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Helene Parent: “two out of three RCI employees will lose their jobs by the end of July”

It appears that the cuts at Radio Canada International will be deep and swift (see below).

(Source: RCInet.ca)

Spending cuts announced last week in Canada’s latest federal budget have reached Radio Canada International. Speaking to employees at RCI’s headquarters in Montreal on Wednesday, RCI director Helene Parent declared that two out of three RCI employees—about 40 people—will lose their jobs by the end of July. RCI’s Russian and Portugueuse sections will be closed along with the English and French-language newsrooms. All shortwave broadcasts will cease as well. RCI will continue to exist solely on the Internet in five languages—English, French, Arabic, Spanish and Mandarin.

As with the cuts at the BBC World Service, and Radio Netherlands Worldwide, I am thinking about the friends I made there over the years and hoping they are able to keep their jobs or move to another meaningful post. Unfortunately, since these cuts are also affecting their domestic arm (the CBC and Radio Canada), there may be no easy refuge.

We will keep you posted as we learn more.

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Oh, Canada: Radio Canada International to end shortwave broadcasts, Sackville to be closed

This is another sad day for international broadcasting.

The Canadian Broadcasting Corporation (CBC) has announced sweeping cuts that will eliminate 650 jobs over the course of 3 years. In a strategic plan called, Same Strategy, Different Path, they specifically outline their cuts of shortwave and satellite transmissions which will also mean the closure of their noted Sackville, New Brunswick transmitter site:

(Source: CBC-Transforming Radio Canada International)

In line with plans to modernize the public broadcaster, as outlined in Strategy 2015Radio Canada International (RCI) will undergo a transformation that amounts to phasing out its shortwave and satellite services so it can focus on webcasting. This will account for almost $10 million in annual savings for CBC/Radio-Canada by 2013-14. RCI’s transformation is consistent with currently shifting media consumption behaviours, as well as strategies adopted by other public broadcasters.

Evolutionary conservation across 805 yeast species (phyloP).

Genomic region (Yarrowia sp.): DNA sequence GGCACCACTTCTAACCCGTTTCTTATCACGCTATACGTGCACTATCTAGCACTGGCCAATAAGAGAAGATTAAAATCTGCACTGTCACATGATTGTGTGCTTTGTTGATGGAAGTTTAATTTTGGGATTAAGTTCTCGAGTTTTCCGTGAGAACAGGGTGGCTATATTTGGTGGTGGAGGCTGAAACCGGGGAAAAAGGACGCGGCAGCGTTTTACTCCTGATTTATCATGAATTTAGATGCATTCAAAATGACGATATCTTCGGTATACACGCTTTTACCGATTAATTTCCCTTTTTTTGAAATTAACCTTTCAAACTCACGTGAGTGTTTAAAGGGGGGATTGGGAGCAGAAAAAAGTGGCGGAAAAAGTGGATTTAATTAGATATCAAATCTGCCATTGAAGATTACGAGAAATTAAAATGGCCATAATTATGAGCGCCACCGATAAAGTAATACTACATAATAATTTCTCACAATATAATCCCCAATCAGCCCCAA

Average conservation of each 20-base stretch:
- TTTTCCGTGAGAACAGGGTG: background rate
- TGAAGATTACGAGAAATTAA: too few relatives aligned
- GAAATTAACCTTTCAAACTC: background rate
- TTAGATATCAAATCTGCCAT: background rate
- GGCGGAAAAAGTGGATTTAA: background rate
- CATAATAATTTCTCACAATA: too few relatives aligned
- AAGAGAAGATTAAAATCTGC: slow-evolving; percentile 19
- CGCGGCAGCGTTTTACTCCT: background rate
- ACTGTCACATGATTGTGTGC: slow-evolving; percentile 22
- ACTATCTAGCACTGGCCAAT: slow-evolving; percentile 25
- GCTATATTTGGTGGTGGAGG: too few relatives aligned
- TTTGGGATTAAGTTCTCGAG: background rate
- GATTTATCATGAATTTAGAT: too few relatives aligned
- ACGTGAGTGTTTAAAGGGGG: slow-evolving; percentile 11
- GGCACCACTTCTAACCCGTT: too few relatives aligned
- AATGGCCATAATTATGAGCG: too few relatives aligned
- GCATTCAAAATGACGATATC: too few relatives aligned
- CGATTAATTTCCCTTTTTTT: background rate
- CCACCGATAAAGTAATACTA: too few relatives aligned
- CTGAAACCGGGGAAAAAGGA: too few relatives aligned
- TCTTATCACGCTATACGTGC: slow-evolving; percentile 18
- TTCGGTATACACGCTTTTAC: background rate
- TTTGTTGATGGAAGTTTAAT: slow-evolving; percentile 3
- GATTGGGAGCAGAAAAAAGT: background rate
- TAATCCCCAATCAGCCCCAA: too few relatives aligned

“From now on RCI will provide multilingual service broadcasting in English, French, Spanish, Arabic, and Mandarin that strives to help audiences discover and especially understand democratic and cultural life and values in Canada,” says Hubert T. Lacroix, President and CEO.

As well, RCI will provide national and international audiences with online content in five languages (French, English, Spanish, Arabic, and Mandarin) instead of seven. The Russian and Brazilian sections of RCI will be shut down. This allows us to concentrate our efforts on what are among Canada’s largest communities of diverse origins. Following this decision, CBC/Radio-Canada will be closing its shortwave transmission site in Sackville, New Brunswick.

What this will mean

  • End of satellite and shortwave transmission
  • End of the production of RCI news broadcasts
  • Shutdown of Brazilian and Russian sections of RCI
  • Almost $10 million in annual savings for CBC/Radio-Canada by 2013-14

What it won’t mean

  • Shutdown of RCI